Illegal drugs, of course, are one of the most common items seized by customs and border officials, and the border between Arizona and Mexico is a hotspot for contraband of all kinds. In February 2017, Border Patrol agents in Douglas, Arizona discovered a catapult that had been attached to the top of a border fence east of Tucson. Apparently, the agents noticed a group of people hanging around the border fence, these people running away when the agents approached. The catapult, used in ancient and medieval warfare, was a DIY affair made of tubing and heavy gauge springs, some parts welded together and other components tied together with rope. The audacious smugglers were able to use it to fling up to about 50 pounds of pot at a time over to the US side.
Tigers are beautiful and majestic, and pretty much the last place they belong is in a suitcase. In 2010, a woman was arrested at Bangkok International Airport after an X-ray scan of her luggage turned up a surprise. The 31-year-old woman apparently thought she could fool customs by loading a suitcase full of stuffed animals, and one two-month-old tiger cub. The ruse didn't work, though, and the X-ray operators rescued the tiger cub, which had been drugged. Incredibly, the woman used the old "someone asked me to carry this tiger through the airport for them" excuse, but it didn't fly. Apparently, she was on the way to sell it on the black market in Iran. Instead, she was arrested, and the tiger cub lived happily ever after in a wildlife conservation park.
Back in 2007, at London Stansted Airport, customs employees probably experienced extreme horror when they searched a passenger's bags and found human eyeballs staring back at them. The eyeballs, 10 in total, or 5 pairs, were found floating in a jam jar and were seized by officials. There are few details available on the story, which we're sure everyone involved was quick to try and forget. Human body parts in luggage are, sadly, not actually all that uncommon a find. In April 2016, a German man was arrested at Rome's Fiumicino airport after a human skull was discovered in his bags. The man, a university professor, said he had bought it at an open-air market.
In 2016, a woman was making her way through the usual security checkpoint at the Baltimore-Washington airport when TSA agents searched her carry-on luggage and confiscated her... shoes. Naturally, they were no ordinary shoes. These particular shoes sported gun-shaped stiletto heels, decorated with bullets along each side. Along with the ballistic footwear, the woman also had bracelets decorated with bullets. The woman was questioned but then let go. Now, she could have put the shoes and bracelets in her checked luggage, but the woman chose instead to leave them at the gate. TSA officials posted a pic of the gun shoes on social media with the caption "Friendly reminder from TSA: realistic replica firearms and ammunition are not permitted past TSA checkpoints."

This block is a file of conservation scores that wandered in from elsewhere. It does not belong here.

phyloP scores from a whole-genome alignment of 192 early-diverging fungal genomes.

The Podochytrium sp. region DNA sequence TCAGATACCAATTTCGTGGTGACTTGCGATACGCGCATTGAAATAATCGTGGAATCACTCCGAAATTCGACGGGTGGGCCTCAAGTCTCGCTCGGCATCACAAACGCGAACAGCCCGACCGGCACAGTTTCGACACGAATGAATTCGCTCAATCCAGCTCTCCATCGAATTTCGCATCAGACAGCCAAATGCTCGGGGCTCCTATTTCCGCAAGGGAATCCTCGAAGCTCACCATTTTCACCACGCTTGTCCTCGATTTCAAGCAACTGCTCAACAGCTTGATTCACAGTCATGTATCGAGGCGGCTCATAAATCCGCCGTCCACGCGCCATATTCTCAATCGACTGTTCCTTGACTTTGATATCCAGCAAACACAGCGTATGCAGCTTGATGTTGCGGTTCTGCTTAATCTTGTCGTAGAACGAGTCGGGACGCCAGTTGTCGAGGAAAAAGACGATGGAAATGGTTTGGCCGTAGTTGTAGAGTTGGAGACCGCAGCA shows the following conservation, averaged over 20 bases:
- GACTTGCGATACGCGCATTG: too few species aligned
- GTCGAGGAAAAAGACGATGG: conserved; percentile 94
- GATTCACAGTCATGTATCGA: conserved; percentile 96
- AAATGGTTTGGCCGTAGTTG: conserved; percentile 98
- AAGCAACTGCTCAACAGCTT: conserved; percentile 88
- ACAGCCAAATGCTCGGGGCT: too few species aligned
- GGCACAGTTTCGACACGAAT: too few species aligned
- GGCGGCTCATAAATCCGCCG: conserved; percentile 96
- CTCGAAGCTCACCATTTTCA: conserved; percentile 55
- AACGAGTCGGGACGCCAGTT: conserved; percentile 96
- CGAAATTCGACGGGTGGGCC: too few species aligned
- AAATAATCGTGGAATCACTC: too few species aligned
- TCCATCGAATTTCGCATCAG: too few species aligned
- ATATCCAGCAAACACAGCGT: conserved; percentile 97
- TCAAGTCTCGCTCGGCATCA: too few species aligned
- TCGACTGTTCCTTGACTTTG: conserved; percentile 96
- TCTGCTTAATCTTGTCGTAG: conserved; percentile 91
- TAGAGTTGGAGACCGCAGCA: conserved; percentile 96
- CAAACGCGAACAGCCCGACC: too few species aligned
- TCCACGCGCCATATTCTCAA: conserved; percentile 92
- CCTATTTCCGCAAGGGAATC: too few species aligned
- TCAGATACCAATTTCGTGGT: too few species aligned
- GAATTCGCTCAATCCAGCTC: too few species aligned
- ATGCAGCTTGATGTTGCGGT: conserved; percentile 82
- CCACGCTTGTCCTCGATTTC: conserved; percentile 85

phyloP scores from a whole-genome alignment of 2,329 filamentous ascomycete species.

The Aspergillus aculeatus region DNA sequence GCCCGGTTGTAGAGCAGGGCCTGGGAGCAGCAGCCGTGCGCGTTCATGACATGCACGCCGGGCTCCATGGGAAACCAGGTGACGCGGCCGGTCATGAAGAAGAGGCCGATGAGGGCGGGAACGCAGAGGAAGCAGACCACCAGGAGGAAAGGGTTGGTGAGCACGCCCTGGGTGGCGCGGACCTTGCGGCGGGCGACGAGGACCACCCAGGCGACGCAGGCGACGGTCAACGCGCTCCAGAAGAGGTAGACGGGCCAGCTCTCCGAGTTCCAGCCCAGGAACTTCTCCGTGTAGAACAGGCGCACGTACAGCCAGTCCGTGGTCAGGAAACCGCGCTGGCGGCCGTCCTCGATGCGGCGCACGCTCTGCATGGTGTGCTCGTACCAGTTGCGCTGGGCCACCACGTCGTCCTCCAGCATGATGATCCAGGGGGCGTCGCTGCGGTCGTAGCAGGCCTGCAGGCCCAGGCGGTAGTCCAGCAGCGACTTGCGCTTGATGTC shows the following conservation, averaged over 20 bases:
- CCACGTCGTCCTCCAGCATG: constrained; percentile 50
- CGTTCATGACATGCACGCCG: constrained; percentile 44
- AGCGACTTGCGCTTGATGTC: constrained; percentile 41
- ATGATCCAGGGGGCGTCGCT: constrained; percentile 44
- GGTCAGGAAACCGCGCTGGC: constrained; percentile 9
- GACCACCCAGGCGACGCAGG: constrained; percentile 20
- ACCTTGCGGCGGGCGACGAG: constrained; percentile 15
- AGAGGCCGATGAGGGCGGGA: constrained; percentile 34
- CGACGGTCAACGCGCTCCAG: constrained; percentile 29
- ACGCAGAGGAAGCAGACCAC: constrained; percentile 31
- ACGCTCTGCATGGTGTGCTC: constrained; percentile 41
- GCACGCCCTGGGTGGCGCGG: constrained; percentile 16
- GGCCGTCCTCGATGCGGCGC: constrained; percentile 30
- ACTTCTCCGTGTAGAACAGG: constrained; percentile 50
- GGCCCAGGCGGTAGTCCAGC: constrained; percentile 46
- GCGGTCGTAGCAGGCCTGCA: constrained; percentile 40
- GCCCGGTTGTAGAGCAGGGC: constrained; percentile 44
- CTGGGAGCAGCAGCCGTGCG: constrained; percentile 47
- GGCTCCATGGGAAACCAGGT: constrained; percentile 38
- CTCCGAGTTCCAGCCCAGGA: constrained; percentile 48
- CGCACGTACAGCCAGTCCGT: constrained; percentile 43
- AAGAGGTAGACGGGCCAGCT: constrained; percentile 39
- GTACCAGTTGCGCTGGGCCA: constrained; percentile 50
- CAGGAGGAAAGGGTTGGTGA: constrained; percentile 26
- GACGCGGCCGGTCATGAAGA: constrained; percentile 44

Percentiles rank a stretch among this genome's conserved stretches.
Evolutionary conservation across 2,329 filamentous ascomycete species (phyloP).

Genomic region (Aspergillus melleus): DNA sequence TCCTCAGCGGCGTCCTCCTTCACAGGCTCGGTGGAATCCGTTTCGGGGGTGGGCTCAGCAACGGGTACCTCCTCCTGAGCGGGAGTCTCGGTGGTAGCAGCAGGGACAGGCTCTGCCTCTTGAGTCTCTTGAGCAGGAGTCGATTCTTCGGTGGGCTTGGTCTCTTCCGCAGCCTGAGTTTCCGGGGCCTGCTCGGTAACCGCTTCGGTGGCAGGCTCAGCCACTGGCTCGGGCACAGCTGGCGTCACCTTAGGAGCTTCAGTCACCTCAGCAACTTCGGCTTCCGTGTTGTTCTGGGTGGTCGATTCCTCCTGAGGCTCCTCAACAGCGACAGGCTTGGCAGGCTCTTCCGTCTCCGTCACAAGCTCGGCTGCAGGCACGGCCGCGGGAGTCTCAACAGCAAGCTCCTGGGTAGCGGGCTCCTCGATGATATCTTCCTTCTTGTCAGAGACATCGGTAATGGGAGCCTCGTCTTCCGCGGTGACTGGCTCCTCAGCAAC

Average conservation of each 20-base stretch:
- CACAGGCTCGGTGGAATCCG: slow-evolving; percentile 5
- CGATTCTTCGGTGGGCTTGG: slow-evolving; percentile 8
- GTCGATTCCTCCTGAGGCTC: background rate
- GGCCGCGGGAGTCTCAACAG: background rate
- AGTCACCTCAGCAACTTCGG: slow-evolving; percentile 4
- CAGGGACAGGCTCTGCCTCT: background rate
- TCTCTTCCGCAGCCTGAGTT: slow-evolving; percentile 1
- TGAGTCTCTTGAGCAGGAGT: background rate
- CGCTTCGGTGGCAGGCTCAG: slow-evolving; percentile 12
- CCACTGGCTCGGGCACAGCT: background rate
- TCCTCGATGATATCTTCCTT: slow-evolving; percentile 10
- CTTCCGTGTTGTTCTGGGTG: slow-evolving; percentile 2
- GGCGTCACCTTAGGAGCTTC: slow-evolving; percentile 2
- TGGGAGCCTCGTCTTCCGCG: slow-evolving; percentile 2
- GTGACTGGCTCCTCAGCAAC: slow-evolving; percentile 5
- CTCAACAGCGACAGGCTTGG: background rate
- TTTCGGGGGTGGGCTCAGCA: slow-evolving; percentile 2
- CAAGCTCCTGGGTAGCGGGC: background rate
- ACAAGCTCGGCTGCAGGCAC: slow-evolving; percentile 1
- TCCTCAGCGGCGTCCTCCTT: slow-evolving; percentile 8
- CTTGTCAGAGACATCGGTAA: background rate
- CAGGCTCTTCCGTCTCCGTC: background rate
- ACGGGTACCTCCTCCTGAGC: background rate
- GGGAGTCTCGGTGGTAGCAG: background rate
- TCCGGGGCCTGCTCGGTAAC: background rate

A middle-aged college professor was caught with the severed head of a seal in his carry-on luggage at Boston's Logan Airport in 2016. Apparently, he had found a dead seal on the beach and cut off its head to bring along. Now, in case you have any plans for seal parts yourself, you should know that it's illegal to remove body parts or otherwise mess with the body of a dead mammal under federal law. It's also illegal to transport those contraband fish or wildlife bits. The biology prof was aware that a permit was actually needed but somehow thought he could pull off the subterfuge. His only excuse was that he wanted to use the head for educational purposes. The maximum penalty for the offenses is up to $20,000 in fines and up to a year in jail.
Customs officials are not often known for their kindly, understanding natures -- albeit with good reason. As a member of the general public, though, it's easier to forgive people for their ignorance of the law. It may not be so well known that it's not only illegal to bring firearms across international borders without a mountain of paperwork, but it's equally illegal to bring facsimiles that simply look like weapons or firearms. So, it didn't matter to customs officials at Dayton International Airport in May 2013, that what looked like a grenade was really a small grinder, (the size you would use to grind spices...or say, marijuana). The item was seized anyway. Some might say an official at Heathrow Airport in London in 2014 went a bit overboard when he seized the toy gun from a doll that looked like Woody from Toy Story. Officials refused to comment on the matter in the media.